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A Race to Admission: Equality and Education Equality is an ideological foundation of the United States’ Declaration of Independence, as evidenced by the decree that “all men are created equal.” Yet issues of equality persist, even 240 years subsequent to this statement, despite the efforts to progress towards a more equitable nation. Equality is absent particularly in the realm of public education, a right granted to the people as a gift from the government intended to be returned in the form of enlightened voting.
Because public education funding is derived from taxes, there is a correlation between quality of education and demographics of the neighborhood of the school, yet it is more closely related to race than to socioeconomic status and therefore should be targeted through that ethnic avenue in order to spark change.
Focusing on education when talking about equality is vital. Public education is meant to provide students with the foundational skills and practical knowledge to succeed in their futures, making it an obligation of the United States government.
In that sense, it should function as a way to create equal starting places. If everyone were given the same resources and quality of education, all children would have equal opportunity towards a prosperous future. Yet, in reality, a lot of influence over the student’s future comes from their inherent identities and the “[g]reat inequality of wealth and income…undermin[ing] equality of opportunity…” (Scanlon 18), hindering the ability to provide one standardized starting line. Education does not strive to provide everyone with equal outcomes as stratification of success is inevitable, but ensuring educational equality from the very start allows to bridge the gap in order for the economic difference to be based upon personal characteristics of motivation and intelligence rather than hereditary factors like race and wealth.
This debate between the two factors on education equality is extremely relevant to the Chicago Public School’s “Selective Enrollment” program, enacted to provide educational opportunities in a system outside of the neighborhood schools that is otherwise unequal. The handful of schools falling under this program requires students to take an entrance exam to then be matched, if at all, to a high school, attracting high achieving students from across the city.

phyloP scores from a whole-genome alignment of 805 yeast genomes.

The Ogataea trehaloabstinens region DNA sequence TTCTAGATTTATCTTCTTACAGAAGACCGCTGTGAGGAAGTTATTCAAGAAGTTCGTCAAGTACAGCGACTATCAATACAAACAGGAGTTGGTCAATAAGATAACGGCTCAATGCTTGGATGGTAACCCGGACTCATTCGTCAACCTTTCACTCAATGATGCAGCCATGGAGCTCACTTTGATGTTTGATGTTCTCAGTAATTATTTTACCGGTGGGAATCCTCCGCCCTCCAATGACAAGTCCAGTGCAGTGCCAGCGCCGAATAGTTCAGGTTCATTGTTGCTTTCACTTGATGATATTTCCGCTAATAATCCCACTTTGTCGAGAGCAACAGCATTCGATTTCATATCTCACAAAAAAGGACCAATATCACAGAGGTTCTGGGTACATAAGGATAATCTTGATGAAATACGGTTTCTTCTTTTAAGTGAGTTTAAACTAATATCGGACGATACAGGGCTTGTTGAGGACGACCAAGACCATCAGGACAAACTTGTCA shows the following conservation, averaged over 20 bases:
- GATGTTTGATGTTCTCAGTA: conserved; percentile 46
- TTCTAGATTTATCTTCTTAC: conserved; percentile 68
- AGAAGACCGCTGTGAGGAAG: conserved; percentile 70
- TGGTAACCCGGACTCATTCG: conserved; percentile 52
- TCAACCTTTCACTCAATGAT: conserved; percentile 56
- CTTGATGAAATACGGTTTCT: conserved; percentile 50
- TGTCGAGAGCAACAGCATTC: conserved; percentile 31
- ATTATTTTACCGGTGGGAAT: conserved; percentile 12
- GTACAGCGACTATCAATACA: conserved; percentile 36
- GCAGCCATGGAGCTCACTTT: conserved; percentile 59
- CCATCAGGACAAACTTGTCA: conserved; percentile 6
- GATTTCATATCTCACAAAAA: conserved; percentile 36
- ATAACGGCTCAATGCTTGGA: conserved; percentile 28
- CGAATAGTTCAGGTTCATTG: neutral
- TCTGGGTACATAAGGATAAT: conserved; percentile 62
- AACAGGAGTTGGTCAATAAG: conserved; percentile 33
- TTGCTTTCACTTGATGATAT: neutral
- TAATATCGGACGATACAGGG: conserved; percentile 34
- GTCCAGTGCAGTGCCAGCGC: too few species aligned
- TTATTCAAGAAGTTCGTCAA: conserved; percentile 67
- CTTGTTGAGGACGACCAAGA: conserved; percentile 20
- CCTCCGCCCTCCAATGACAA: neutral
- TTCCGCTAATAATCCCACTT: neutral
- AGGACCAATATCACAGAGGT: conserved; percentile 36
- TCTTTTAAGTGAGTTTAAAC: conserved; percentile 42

Each school upholds a certain quota of students from various backgrounds, yet the method of doing so has changed over the years. The Chicago Public School’s Desegregation Consent Decree of 1980 required schools to admit a certain number of students from each racial group to reach a certain level of diversity, meant to desegregate schools (Novack). In 2009, Chicago Public schools shifted the focus of the quota to attain diversity by accepting students based upon the socioeconomic status of the neighborhood they lived in. This is supposed to make it harder for students of a higher socioeconomic status to achieve admittance, as their test scores will be higher coming from private, parochial, or high-achieving public schools as compared to the lower-income companions who will be required a lower score to get into these schools. Chicago Public School officials thought this would promote equality as Chicago, a hyper-segregated city, shows a deep intersectionality between race and socioeconomics, yet this shift in policy resulted in the diversity actually decreasing.
The impact of shifting focus from race to socioeconomic status is clear within the demographics of the Selective Enrollment program. After the Chicago Public Schools Desegregation Consent Decree of 1980 was lifted, diversity plummeted. For example, Walter Payton College Preparatory School, often nearing the hardest of the Selective Enrollment schools to gain entrance into, had 41 percent of their incoming freshmen class of Caucasian descent in 2010, as compared to 29 percent the previous year under the Decree (Novack). While generally frowned upon, the racial quotas existing prior to 2009 ensured heterogeneity and access to quality education to students of color who would otherwise lack the opportunities to these resources had they stayed in their neighborhood school districts which are underfunded, if existent at all.